• Quote: ‘The Spanish cavalry was replaced by a Samaritan cavalry troop from Eastern Europe’

By Andrew Atkinson

The Roman occupation of Ribchester in Lancashire is dated as starting in 76 AD with a Spanish cavalry unit which left at the beginning of the second century.

Some time later, towards the end of the second century, the Sarmatians arrived and created a new fort on the same site. Archaeologists spent five years excavating the site and learned an enormous amount, with many important finds.

The Roman fort at Ribchester (Bremetennacum Veteranorum) was established during the first phase of Roman occupation of Britain, some time in the early 70s AD.

The fort was built at a river crossing over the Ribble, at a point where Roman roads from Chester, York, and Carlisle converged.

This early fort was part of a network of similar forts across the north of Britain – manned by a troop of cavalry from Spain. It was a simple affair, constructed of turf and timber, but was rebuilt in stone sometime in the middle of the 1st century.

Later in that century, the Spanish cavalry was replaced by a Samaritan cavalry troop from Eastern Europe.

Initially, the Ribchester settlement was nothing but a cavalry fort, but over time a vicus, or civilian settlement, grew up around the military fort. The vicus grew to occupy a site roughly similar to the modern village.

By the late 1st century Ribchester became the administrative centre for the region with workshops, townhouses, shops, bath houses, and temples.

The heyday of Ribchester seems to have been the 2nd century, but the site was occupied well into the 4th century.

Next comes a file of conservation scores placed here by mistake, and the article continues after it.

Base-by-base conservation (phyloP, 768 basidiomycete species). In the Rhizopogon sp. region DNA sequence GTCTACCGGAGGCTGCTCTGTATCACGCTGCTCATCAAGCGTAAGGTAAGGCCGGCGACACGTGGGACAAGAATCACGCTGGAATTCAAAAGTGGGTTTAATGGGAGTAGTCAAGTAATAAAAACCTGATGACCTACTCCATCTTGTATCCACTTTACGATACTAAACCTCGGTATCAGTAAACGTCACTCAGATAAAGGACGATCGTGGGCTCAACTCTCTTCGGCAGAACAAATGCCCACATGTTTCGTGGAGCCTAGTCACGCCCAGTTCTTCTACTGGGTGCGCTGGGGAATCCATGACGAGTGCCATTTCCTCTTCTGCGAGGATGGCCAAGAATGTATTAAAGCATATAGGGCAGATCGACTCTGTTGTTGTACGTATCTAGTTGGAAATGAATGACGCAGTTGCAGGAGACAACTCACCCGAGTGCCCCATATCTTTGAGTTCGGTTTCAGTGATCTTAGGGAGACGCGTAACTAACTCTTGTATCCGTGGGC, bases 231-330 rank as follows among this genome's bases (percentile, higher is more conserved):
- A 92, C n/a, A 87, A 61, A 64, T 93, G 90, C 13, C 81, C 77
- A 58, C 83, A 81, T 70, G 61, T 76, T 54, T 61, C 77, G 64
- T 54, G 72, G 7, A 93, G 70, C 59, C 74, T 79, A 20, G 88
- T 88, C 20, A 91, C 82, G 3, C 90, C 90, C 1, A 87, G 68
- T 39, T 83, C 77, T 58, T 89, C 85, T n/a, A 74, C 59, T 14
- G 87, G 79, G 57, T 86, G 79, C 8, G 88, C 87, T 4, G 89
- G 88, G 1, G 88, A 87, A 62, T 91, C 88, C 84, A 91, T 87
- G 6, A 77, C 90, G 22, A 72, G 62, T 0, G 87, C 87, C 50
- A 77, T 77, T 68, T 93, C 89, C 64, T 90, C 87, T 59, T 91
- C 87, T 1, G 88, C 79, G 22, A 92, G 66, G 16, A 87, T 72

The most famous find at Ribchester was discovered accidentally in 1796 by a clogmaker’s son playing behind his house.

The boy unearthed the so-called Ribchester Horde, a cache of cavalry gear and other military metal items stashed in a wooden box beneath the floor of a barrack chamber.

The Horde was probably placed in the box about AD 120 and may represent the private belongings of a single soldier.

The most impressive item in the Ribchester Horde was a decorative vizor helmet, of a type worn in cavalry sporting events.

Part of the Ribchester Horde were eye-guards for a horse, pottery bowls, saddle plates, and a good-luck amulet made from a boar tusk, now at the British Museum in London.

The first proper excavations of Bremetennacum Veteranorum took place in the 19th century, and subsequent investigations have been carried out at regular intervals.

A museum to preserve and display items was opened in 1915 with the Ribchester Museum of Roman Antiquities, that includes objects found at the Roman fort and prehistoric objects discovered in the area.